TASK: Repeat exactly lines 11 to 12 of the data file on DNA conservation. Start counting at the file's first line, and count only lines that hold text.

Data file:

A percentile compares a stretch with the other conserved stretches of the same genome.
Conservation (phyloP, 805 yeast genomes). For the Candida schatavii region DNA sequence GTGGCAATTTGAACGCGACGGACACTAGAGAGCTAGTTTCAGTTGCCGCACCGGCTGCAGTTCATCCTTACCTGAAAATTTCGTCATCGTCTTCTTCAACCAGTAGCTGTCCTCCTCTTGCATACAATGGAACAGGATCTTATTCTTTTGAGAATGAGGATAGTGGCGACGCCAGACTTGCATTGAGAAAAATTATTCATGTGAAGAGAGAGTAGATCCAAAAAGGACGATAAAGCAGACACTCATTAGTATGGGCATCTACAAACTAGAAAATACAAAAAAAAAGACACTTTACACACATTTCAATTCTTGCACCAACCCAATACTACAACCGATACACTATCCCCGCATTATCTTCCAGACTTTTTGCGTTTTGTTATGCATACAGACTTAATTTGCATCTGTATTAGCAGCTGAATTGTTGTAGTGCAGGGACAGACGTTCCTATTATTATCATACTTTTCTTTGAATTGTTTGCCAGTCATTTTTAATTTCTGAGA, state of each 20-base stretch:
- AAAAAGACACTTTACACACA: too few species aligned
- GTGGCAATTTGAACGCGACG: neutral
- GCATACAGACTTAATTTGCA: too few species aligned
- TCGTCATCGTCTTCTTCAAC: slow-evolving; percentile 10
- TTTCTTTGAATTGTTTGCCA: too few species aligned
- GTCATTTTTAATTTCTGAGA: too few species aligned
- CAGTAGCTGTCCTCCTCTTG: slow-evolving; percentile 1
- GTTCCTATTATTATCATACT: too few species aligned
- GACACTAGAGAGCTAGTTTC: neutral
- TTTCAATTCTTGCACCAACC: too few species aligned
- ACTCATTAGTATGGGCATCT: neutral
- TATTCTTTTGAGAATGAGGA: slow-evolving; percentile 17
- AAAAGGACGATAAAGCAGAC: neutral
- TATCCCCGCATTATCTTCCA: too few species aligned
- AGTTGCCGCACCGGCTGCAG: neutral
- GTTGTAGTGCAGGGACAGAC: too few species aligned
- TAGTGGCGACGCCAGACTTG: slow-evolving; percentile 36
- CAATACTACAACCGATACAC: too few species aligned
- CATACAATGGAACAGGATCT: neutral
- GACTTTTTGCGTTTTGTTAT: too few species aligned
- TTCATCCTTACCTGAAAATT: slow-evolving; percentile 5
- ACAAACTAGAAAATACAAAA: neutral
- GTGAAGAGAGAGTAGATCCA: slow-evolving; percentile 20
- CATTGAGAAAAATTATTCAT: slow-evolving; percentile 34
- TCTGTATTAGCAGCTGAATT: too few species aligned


- GACACTAGAGAGCTAGTTTC: neutral
- TTTCAATTCTTGCACCAACC: too few species aligned